Ben shares his bedroom with the resident demons. The lights flicker on and off, the TV set goes on and off, on and off, like a strobe light—all by itself. Ben’s not doing it. Ben’s not making it happen. And he just can’t take it. And even worse, his Mother/Angel/Older Woman (Claudia? Heidi? Claudia?) comes to him at night. She pushes the hair off his forehead and strokes his hand.
“You need to move, baby,” she says.
Ben groans. He rolls over on his side.
“I’m not going anywhere.”
The older woman climbs into bed with him. She strokes his back and tickles him.
“You need to move, baby.”
Ben climbs out of bed.
The Older Woman—his mother, his angel, his lover—is just an illusion. A hallucination. In other words, she’s not real. And the whispering voices in his head—her voice, so soothing, so insistent—they aren’t real, either. (Are they, Dr C? Tell me they’re not, Dr C.)
He brushes his teeth. He stares at his reflection in the mirror. His hair is dirty, and he could use a shave. He ducks his head, spits into the sink, and straightens up again. His angel, his mother, his lover is standing there behind him—she’s smiling into the mirror at him.
“This house isn’t good for you, baby,” she says.
How is he supposed to listen to an illusion? Better to listen to his Perplexity. He tries to just ignore her. But it isn’t easy.
She pokes the back of his head. Hard. She tells him: “I am not an illusion.”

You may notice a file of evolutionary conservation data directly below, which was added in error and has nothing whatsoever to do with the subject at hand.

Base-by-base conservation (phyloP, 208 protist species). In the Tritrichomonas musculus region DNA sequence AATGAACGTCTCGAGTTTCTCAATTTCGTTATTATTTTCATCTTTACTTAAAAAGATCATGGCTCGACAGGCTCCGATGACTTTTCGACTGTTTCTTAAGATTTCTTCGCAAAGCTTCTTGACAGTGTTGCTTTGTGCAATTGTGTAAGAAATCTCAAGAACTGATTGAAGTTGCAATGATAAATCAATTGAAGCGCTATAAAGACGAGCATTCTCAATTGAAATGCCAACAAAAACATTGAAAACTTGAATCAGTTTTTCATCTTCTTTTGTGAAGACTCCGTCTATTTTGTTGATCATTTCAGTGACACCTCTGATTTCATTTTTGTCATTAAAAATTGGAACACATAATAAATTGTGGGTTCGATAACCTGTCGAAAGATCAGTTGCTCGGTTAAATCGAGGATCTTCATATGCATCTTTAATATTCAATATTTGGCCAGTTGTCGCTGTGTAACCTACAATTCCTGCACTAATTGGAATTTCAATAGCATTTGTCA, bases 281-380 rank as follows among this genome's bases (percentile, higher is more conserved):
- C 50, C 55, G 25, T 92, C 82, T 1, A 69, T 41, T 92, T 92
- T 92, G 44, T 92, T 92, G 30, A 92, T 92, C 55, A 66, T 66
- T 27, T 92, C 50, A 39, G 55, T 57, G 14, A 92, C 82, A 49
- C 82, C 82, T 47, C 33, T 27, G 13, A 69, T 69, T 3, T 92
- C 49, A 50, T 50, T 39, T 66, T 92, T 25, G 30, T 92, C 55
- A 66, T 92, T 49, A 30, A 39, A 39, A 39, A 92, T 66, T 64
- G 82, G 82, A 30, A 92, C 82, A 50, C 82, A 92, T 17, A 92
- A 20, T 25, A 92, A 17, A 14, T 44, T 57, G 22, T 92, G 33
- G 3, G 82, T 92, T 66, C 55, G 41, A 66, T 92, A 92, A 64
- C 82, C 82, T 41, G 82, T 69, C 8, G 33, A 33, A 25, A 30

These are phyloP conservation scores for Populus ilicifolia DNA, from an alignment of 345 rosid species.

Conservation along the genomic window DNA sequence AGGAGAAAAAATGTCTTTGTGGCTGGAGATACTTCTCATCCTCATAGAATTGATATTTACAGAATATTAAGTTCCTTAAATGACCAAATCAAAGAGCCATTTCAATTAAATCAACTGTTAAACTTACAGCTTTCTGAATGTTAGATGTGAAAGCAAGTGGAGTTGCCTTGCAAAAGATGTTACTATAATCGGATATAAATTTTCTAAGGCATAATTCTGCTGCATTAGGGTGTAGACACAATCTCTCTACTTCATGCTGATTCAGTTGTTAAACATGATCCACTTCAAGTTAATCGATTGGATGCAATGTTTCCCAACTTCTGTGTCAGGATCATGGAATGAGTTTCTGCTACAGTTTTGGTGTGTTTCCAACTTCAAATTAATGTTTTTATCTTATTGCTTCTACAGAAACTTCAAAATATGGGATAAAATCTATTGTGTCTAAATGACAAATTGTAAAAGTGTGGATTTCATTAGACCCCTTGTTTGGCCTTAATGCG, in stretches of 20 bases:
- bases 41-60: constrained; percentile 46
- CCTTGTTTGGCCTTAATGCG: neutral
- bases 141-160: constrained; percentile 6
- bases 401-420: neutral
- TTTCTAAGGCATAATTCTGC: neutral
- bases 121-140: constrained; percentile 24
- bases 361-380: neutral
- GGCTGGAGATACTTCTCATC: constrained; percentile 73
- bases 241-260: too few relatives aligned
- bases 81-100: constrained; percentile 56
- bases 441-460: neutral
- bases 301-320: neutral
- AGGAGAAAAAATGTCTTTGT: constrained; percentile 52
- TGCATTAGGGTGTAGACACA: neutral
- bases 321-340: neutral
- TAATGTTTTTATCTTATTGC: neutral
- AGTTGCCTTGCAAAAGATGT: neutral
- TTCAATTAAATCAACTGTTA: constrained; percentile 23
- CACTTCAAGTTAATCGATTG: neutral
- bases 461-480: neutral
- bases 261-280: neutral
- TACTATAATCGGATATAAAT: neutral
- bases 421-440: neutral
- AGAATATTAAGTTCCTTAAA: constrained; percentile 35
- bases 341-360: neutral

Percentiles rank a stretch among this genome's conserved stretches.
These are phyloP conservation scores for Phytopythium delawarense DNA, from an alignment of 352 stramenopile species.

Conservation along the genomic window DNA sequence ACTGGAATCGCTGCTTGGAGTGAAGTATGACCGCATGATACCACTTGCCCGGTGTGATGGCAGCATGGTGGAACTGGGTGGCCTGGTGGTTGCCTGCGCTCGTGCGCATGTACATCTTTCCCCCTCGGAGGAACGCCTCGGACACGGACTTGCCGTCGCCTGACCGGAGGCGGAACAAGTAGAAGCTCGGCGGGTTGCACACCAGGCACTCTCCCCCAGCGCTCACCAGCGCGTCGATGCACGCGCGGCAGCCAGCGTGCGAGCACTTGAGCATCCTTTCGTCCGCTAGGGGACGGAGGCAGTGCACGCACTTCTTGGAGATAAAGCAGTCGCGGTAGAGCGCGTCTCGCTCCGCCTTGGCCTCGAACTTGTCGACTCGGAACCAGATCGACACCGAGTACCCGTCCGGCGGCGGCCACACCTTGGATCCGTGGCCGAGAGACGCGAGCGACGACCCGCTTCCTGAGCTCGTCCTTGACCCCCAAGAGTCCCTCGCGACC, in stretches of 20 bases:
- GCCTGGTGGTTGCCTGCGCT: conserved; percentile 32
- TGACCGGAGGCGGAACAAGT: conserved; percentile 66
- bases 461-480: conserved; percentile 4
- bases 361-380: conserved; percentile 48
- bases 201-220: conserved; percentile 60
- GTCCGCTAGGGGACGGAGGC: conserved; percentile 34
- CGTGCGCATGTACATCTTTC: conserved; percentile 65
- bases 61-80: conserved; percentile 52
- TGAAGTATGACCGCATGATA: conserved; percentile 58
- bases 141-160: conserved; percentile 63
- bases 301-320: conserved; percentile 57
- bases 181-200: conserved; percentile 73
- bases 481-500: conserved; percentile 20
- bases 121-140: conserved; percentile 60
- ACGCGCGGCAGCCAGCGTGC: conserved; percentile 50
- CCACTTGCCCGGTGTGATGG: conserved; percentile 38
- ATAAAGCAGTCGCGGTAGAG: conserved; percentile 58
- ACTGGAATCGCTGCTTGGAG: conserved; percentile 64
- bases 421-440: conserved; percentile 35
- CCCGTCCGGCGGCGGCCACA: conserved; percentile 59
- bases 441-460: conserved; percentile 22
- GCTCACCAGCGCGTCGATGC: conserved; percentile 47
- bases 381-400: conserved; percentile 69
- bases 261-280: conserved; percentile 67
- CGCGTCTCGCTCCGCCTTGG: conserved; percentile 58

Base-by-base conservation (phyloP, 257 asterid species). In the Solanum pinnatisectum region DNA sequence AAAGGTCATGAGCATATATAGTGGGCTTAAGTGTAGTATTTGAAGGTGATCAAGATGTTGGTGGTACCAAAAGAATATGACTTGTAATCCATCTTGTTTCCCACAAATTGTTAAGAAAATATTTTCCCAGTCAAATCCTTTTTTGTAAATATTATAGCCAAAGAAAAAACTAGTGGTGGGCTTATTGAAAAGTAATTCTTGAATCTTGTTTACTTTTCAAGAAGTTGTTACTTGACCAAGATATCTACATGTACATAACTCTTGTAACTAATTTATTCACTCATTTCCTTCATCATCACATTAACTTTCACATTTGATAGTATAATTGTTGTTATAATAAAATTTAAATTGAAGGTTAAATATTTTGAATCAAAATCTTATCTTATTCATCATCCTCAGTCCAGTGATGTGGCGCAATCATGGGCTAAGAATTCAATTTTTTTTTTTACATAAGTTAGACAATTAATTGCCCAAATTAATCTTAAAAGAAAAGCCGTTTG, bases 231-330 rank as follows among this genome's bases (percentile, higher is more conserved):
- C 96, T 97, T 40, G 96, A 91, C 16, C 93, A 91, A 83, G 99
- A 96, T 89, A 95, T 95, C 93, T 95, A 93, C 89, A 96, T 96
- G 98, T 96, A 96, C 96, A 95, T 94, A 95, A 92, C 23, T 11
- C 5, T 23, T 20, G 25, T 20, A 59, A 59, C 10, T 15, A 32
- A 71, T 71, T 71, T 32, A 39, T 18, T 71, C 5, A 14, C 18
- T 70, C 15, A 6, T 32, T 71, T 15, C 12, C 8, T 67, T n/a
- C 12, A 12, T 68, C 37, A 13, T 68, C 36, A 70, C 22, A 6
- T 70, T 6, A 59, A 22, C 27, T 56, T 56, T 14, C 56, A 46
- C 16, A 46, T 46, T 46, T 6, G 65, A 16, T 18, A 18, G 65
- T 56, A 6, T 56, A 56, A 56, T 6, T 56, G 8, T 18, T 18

He continues the attempt to ignore her.
“You’re not going to be able to ignore me forever,” she says.
Maybe not forever, Ben thinks, but for as long as I need to.
“And how long is that going to be?” his illusion asks.
How the hell is he supposed to get the voices out of his head when they can read his every thought? When they know what he’s thinking even before he does?
“Not every voice,” she says. “Just me. And trust me, Benjy, you need to move out of this house.”
She pauses for dramatic effect.
“It’s haunted.” The demon mother snickers. “I know. Because I’m haunting it.”
He knew it. He knew it all along. The fucking place really is haunted.
“With demons?” he asks.
“With memories,” she tells him.
He would rather have demons.
“Who wouldn’t?” she says. “Memories are so much harder to get rid of.”
Ben twitches and tics, bobbing his head to the right and then the left and then forward. He raises his right eyebrow and grimaces.
“You don’t like memories, do you, baby?”
You’re just an illusion! Only a hallucination! Georgie silently screams. I don’t have to listen to you, because you’re not real.
Still twitching and ticcing madly, he heads into the kitchen for an energy drink. His illusion follows right behind, tsk-tsking the entire way.
“Caffeine,” she says, “is the absolute worst thing for tic-in’.”
“I know that,” Ben says, sniffing. He sniffs so hard that he seriously worries, for a second, that his brains will leak right out of his ears.
“Stupid, stupid, stupid,” his illusion says.
“Shut up,” Ben tells her.
But she ignores him. “First,” she says, “Ya don’t have brains. Ya have a brain. And it won’t leak out yer ears from sniffin’. The only way it’ll leak out is if ya decide to shoot yourself in the head. Then it’ll leak out, that’s for sure. Out yer ears, out yer nose—do ya wanna try?”